9. 9. ING Economic and Financial Analysis • The Unequal Crisis 9 Fig 3 Inequality did not increase everywhere Fig 4 Disposable income evolution per income group (%YoY avg; 2007-2013) Source: OECD8 (2015 database update) Source: Eurostat (ILC Database), ING calculations …and it decreased where the middle-class managed to maintain a comparatively high level of income growth If the highest incomes increased as much as the lowest during the financial crisis in the EU as a whole, only Belgium, the Netherlands and Portugal share this feature with the European average in our sample. This hides a particular phenomenon (Figure 4). In Portugal for example, the lowest and highest earners were affected likewise by the crisis, and much more than the middle-class: the 5% highest and lowest earners saw their income decrease by 1.2% a year on average between 2007 and 2013 while the two first quintiles of the Portuguese population saw their income increase by 1.2% a year on average. A similar phenomenon can be observed in Belgium and the Netherlands, although at a lesser amplitude (in the sense that income growth rates in the different income categories were much closer to average). In Belgium, the 5% and 10% lowest income categories saw their incomes increase more rapidly than the 5% and 10% highest (3.0%/3.3% against 2.9%/3.2%, respectively) while the middle incomes increased more rapidly (+3.5% a year on average for the 3rd quintile for example). In the Netherlands, it is mainly the highest 5% incomes that increased less rapidly (which was mainly due to self-employed witnessing a decline in their billable hours), while the highest growth was observed in the 2nd quintile. As a result, inequality as measured with a Gini coefficient for example (see below - Figure 38 ) actually decreased in the three countries. There was therefore some convergence of incomes in these three countries despite the fact that the lowest income earners endured one of the worst evolution of the country’s income groups. As a matter of fact, we can also note that the only countries where the incomes of the lowest 5% category decreased were southern economies (Greece -8%, Italy -2.4%, Portugal -1.2% and Spain -0.15% per year on average). Therefore, the importance of the middle-class resistance in the inequality variation process can be underlined. The income distribution is illustrated for the Eurozone in Figure 5 where we find that the median yearly disposable income in the Eurozone was 17,400€ per capita in 2013 (implying that 50% of the 8 The datasource being the OECD, EU, EZ and Romania have no published figures for their Gini coefficients. The Gini index measures the extent to which the distribution of income among individuals or households within an economy deviates from a perfectly equal distribution. A Gini index of zero represents perfect equality and 1, perfect inequality. 0,15 0,2 0,25 0,3 0,35 0,4 0,45 -3 -2 -1 0 1 2 3 PT PL NL BE UK DE GR ES FR IT HU US Change in the Gini coefficient (pp change 2007 - 2013) Gini coefficient (2013 or latest available - RHS) Rising inequalities Decreasing inequalities -2% -1% 0% 1% 2% 3% 4% Average 5% 10% first quintile second quintile third quintile fourth 90% 95% Belgium Netherlands Portugal Poorest Richest In some countries, inequality decreased because the middle-class fared better than the extremes What is the “middle-class” ?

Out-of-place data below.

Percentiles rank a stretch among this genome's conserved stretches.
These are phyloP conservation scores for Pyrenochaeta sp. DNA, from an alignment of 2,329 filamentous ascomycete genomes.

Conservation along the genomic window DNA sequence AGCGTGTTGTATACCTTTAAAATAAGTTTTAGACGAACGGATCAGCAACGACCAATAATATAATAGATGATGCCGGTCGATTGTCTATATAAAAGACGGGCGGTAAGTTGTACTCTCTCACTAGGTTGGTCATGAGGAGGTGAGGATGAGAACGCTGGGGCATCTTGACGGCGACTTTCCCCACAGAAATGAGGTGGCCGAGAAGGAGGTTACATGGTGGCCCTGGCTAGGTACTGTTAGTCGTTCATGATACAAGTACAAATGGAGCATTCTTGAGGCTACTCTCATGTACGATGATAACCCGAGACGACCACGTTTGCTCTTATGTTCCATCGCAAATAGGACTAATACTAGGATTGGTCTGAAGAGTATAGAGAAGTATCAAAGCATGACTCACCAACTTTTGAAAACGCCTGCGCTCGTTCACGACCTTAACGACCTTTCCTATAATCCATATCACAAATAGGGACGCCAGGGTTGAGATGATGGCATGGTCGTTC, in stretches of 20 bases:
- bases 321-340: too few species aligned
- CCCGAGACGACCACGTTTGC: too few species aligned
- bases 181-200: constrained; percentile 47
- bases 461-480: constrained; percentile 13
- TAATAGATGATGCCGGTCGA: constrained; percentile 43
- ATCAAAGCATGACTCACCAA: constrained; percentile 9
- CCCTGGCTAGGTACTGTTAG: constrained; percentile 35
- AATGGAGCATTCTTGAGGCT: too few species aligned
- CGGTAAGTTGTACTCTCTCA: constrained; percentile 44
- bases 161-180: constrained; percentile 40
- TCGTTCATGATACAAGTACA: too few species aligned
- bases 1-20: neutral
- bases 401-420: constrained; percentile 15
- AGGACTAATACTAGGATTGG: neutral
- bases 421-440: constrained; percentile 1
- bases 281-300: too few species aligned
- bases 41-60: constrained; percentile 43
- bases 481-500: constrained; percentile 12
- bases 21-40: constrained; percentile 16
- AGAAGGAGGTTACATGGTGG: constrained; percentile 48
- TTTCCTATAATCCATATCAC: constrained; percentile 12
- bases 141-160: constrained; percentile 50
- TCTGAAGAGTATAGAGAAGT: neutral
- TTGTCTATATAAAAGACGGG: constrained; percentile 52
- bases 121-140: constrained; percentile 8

10. 10. ING Economic and Financial Analysis • The Unequal Crisis 10 population therefore earned less than that in that particular year) while only 10% of the Eurozone population actually had a disposable income higher than 32,700€ a year (per capita). In figure 6, we therefore define the “middle-class” as the population whose yearly income is close to the median income. By comparing the average growth rate (yearly, over 2007-13) of incomes in the middle-class (median income, meaning that 50% of households have a lower income) to other incomes (20% lowest and 20% richest), we can already identify countries where the middle-class fared better than other classes, and than in other countries. For example, the Greek middle-class has been the hardest hit of all, but fared much better than the richest and poorest Greeks during the crisis. France is the country where the middle-class saw the largest income progression during the crisis, though it increased less rapidly than the richest incomes. As described before, in Belgium and Portugal, the middle-class saw the highest income progression of all income groups. As we will see in what follows, countries where the middle-class incomes were hardly hit by the crisis are also the most prone to a rise in inequality. Fig 5 The income distribution in the Eurozone (in 2013) Fig 6 Disposable income evolution of the middle-class in the Eurozone (vs other income groups; %YoY avg; 2007-2013) Source: Eurostat (ILC Database), ING calculations Please look at Annex 1 to have an idea of the income distribution per country Q1: first cut-off point of the quintile distribution, 20% of the population is earning less – Q4 last cut-off point of the quintile distribution: 20% of the population is earning more Source: Eurostat (ILC Database), ING calculations In general, the situation has been worse outside the Eurozone To summarize (let’s look back at Figure 3), the variation in each country’s Gini coefficient confirm that Germany has seen barely any change in inequality since the start of the crisis, while in the US, France, Italy, Spain and Greece, inequality increased as the highest incomes saw a higher growth than the lowest. We can also note that the situation was worse in the United States where the higher the income class, the higher the income growth. At the other end of the spectrum, some countries actually saw a drop in inequality (like Portugal, Poland, the Netherlands, Belgium and the UK – Figure 3). This is however not necessarily positive in a Pareto sense (an evolution where nobody would have been worse off): in a case like Portugal, where only the middle-class fared better, income groups at the extremes (both poorest and richest) saw drops in incomes. Note that in Poland, incomes generally continued to catch up (increasing by a fast 8.0% on average), and that inequality ended up lower. 0 10000 20000 30000 40000 50000 60000 70000 80000 EZ - Yearly Disposable income in € per income class EZ - Yearly Disposable income in € (Median) 40% of the population earns less than... Only 1% have a larger disp. income than... -5% -4% -3% -2% -1% 0% 1% 2% 3% 4% 5% 6% 7% FR BE ES NL EZ EU LU DE PT IT GR Q1 Middle-class Q4 better off worse off The middle-class income growth was the highest in France, Belgium and Spain during the crisis The largest increase in income inequality was observed in the USA… …and the largest drop in Portugal